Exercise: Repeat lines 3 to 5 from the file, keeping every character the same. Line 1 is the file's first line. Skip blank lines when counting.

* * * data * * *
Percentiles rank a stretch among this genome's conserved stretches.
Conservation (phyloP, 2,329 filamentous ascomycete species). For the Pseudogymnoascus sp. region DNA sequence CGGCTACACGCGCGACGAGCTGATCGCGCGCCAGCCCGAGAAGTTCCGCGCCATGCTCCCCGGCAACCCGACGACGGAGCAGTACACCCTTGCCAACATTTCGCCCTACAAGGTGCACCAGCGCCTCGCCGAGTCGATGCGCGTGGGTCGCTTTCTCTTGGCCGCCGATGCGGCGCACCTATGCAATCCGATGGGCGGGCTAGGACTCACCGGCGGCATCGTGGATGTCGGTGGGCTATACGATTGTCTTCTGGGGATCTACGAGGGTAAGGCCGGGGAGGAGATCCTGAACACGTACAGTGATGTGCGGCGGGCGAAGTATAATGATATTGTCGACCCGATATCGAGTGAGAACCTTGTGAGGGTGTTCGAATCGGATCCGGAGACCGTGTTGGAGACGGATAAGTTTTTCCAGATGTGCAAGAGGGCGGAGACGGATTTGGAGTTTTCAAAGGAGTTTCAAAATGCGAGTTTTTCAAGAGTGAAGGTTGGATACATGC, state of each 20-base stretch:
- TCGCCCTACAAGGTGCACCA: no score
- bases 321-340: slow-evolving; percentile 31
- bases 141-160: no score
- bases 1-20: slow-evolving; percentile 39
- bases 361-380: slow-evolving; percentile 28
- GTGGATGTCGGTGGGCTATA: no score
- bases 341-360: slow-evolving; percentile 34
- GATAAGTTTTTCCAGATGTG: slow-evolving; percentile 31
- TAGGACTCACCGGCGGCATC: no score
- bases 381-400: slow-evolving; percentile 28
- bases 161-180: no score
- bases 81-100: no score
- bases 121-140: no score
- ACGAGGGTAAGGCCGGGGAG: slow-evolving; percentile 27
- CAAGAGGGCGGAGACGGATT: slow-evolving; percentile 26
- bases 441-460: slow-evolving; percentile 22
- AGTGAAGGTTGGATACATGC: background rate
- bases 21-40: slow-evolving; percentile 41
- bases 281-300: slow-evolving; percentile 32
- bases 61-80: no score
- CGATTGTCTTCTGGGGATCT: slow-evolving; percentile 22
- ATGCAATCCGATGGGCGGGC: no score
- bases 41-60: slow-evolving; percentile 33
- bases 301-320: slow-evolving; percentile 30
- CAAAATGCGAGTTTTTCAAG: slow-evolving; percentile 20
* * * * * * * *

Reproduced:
- TCGCCCTACAAGGTGCACCA: no score
- bases 321-340: slow-evolving; percentile 31
- bases 141-160: no score